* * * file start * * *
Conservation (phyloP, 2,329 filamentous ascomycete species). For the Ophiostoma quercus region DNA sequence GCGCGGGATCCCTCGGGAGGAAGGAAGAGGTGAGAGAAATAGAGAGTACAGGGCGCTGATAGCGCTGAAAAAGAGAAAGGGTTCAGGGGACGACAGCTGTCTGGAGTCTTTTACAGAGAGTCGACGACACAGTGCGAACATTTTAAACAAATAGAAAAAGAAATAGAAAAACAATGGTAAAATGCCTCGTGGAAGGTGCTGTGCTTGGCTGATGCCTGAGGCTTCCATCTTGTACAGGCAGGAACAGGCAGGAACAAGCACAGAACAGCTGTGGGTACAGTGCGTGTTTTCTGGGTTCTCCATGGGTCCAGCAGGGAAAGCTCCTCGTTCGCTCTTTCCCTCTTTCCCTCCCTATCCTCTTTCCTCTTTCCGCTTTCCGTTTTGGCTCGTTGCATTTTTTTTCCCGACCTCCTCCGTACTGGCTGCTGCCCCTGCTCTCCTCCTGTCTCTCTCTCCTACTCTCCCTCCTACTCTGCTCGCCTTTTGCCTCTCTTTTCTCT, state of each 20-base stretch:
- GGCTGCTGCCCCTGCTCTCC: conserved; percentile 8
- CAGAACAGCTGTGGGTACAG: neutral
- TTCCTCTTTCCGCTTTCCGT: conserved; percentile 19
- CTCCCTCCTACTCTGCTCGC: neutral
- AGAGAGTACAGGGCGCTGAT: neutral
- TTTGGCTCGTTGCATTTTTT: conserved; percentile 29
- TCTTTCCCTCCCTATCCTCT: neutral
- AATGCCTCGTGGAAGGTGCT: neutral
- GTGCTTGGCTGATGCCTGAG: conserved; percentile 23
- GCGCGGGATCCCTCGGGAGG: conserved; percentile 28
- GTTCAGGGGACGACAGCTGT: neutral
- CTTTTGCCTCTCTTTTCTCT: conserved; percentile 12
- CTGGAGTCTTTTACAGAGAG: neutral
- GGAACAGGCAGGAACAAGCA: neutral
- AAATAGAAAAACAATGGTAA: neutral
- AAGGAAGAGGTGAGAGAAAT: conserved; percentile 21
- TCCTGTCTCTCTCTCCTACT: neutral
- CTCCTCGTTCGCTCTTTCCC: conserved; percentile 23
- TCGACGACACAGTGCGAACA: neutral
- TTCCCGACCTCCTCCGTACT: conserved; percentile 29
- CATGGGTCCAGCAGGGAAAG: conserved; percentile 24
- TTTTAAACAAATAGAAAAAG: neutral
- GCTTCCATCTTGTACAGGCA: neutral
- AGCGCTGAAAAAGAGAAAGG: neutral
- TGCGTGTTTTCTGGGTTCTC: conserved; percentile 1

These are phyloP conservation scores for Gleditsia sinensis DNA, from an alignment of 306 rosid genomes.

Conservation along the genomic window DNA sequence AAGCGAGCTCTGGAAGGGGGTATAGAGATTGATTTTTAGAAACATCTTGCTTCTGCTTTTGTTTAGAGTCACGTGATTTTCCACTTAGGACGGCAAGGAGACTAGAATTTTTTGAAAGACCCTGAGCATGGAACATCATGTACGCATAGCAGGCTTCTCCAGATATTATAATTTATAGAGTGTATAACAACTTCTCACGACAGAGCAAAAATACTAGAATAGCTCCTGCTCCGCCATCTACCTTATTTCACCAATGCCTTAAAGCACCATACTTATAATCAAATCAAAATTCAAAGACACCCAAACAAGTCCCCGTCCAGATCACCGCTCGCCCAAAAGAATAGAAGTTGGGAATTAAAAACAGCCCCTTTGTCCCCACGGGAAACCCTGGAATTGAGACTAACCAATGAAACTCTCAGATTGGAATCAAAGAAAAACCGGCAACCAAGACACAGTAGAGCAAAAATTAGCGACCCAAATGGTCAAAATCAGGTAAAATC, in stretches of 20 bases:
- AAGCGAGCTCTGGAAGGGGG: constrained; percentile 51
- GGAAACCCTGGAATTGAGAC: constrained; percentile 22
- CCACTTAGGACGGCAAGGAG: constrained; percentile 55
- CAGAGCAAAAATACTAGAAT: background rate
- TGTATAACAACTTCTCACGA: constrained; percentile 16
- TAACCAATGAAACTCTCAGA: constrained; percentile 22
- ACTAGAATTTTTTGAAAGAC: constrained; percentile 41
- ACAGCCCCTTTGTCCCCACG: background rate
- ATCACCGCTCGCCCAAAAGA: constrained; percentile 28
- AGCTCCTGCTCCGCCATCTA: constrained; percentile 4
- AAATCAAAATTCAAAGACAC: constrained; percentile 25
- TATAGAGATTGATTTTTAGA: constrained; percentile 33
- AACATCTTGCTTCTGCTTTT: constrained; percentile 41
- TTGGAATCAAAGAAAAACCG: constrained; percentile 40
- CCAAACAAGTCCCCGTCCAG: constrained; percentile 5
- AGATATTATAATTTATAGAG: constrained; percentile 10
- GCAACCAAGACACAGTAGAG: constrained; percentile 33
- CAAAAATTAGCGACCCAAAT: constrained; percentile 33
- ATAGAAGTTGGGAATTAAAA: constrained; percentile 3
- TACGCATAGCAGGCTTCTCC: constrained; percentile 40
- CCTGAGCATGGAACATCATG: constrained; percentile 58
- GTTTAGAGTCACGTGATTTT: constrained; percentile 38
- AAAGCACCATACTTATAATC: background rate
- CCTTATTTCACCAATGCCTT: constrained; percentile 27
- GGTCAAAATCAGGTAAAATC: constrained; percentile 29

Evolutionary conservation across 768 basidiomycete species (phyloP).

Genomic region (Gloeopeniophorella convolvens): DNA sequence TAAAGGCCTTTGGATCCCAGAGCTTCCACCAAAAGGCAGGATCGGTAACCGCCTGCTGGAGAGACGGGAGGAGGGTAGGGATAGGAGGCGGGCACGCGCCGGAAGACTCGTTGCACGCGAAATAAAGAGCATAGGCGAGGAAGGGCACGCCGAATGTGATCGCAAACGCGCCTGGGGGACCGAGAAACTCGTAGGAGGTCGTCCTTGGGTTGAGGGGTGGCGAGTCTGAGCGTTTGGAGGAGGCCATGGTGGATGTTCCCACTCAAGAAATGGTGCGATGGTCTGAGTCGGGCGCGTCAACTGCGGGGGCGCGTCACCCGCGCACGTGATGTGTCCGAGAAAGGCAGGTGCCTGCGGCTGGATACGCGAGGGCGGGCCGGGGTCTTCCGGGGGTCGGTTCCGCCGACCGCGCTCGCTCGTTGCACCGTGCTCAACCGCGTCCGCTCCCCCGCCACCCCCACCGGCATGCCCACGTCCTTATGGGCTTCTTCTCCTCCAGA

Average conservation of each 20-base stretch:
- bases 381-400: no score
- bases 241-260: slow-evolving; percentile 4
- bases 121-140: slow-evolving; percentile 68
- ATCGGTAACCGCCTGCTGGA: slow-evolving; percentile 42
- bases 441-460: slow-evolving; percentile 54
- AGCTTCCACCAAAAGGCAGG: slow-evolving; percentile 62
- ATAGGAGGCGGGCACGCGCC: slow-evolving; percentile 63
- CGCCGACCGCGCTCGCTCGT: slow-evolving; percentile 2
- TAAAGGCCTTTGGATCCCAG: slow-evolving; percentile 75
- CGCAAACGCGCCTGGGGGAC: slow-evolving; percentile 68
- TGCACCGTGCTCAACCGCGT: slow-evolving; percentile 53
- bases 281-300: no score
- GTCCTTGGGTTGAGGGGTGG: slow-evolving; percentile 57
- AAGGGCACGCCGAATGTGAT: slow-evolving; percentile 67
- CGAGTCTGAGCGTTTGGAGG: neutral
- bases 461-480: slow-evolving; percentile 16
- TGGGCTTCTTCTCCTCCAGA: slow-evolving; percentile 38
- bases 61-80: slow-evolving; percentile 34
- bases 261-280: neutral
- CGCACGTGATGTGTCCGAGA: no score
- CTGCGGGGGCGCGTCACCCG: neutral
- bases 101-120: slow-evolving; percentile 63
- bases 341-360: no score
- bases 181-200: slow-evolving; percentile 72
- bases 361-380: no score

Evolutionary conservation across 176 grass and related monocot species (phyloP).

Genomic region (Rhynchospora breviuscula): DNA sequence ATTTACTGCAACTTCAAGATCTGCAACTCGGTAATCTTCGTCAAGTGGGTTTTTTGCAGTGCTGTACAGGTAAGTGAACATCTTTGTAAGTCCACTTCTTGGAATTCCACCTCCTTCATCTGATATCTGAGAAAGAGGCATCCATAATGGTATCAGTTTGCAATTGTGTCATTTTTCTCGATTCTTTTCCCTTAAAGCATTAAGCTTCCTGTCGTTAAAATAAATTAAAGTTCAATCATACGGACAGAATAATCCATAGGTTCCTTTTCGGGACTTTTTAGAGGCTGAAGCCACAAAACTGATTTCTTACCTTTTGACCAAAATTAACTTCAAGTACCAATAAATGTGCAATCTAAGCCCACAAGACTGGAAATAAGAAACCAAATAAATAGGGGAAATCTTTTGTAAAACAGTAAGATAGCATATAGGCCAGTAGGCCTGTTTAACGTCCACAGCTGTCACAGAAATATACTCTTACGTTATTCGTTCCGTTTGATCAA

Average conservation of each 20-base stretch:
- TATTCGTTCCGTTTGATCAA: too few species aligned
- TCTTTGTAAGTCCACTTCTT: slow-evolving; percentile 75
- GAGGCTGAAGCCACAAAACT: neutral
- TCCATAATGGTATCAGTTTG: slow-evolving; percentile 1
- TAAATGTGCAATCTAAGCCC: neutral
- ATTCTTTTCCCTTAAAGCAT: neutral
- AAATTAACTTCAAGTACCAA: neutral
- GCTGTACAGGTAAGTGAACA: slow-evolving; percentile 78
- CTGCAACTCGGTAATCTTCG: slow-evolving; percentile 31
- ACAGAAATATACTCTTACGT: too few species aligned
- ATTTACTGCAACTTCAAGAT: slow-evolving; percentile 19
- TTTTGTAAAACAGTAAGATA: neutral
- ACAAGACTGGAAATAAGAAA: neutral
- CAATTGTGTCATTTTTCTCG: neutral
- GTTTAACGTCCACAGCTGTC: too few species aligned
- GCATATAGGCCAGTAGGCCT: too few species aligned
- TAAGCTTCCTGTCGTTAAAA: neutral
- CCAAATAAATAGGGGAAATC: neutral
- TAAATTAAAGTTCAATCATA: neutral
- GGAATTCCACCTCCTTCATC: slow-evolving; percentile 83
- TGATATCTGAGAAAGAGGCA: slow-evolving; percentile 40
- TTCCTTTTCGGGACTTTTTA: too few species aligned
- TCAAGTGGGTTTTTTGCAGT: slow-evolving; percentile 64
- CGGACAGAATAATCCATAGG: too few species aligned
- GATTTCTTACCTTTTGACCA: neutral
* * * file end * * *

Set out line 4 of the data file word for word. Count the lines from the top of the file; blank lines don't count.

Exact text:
- TTCCTCTTTCCGCTTTCCGT: conserved; percentile 19